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Cyprus

Supreme court undermines face-saving response to Enosis vote

Former attorney-general Costas Clerides

The supreme court upheld on Monday the state’s argument that a provision in a law passed by parliament last April mandating the education ministry to consult with the House education committee over bank holidays and commemorations was unconstitutional because it violated the separation of powers.

On the face of it, the law gave the executive the decision-making power, but Attorney-General Costas Clerides argued that a specific clause actually compromised the separation of powers imposed by the constitution.

The contested clause stipulates the education ministry would be tasked with decision-making over school holidays and in-class commemorations “following consultation with” the House education committee.

It was passed into law as a face-saving move after MPs in February voted to introduce an annual commemoration in public schools of the January 1950 Enosis (Union with Greece) referendum, in which 96 per cent of Greek Cypriots voiced their preference for the island to be annexed to Greece.

Tabled by far-right party Elam, it prompted outrage within the Turkish Cypriot community with the leader Mustafa Akinci, withdrawing from the reunification talks until “the mistake is corrected”.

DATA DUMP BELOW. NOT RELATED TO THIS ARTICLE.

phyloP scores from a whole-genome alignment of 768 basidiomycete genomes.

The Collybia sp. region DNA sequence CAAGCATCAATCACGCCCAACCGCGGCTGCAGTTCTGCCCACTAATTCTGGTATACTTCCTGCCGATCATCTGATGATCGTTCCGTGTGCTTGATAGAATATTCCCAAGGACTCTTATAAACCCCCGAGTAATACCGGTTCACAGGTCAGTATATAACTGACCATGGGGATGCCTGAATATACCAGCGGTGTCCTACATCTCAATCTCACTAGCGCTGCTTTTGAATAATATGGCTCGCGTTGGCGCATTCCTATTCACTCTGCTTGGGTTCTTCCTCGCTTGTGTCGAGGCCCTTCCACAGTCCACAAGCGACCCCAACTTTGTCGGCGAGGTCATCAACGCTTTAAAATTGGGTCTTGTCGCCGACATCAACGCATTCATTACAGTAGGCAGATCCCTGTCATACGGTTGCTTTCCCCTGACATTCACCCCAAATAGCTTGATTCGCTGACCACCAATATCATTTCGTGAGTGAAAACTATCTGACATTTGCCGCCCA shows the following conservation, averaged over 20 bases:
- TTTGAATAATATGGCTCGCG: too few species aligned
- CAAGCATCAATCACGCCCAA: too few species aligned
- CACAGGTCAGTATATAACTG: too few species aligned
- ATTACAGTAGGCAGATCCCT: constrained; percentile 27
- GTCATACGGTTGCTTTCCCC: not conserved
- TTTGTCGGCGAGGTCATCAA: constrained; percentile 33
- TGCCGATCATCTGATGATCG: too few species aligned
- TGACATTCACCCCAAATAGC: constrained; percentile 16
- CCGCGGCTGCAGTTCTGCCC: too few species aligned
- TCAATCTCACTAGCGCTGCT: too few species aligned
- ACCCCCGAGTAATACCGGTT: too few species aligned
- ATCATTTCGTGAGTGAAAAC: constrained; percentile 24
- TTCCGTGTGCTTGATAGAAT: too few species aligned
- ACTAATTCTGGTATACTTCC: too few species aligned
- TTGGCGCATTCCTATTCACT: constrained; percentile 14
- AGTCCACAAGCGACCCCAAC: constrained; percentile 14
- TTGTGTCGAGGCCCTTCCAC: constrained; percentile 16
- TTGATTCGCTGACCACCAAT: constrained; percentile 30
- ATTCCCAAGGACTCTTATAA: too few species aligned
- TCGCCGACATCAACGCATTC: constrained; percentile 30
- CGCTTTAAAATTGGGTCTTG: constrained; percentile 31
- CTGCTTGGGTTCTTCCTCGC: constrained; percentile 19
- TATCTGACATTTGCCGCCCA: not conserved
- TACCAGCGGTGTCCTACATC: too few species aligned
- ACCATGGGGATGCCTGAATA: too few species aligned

Disy tabled the proposal which stipulated that decision-making power should lie with the education ministry. Passed into law, it served to restart the talks at the time.

But Clerides questioned why parliament should have a decisive role on executive powers through consultation saying “this is a right it does not have because it does not belong to it.”

The law gives parliament an indirect – yet clear – role in a matter that concerns executive powers, Clerides added and instead of solving a problem parliament itself created, it chose to completely intervene in executive powers through the contested bill.

The majority of the supreme court plenum ruled that the law can be published, or come into force, after the offending provision was removed.

The differing judges argued that the entire bill was unconstitutional and not just the provision.

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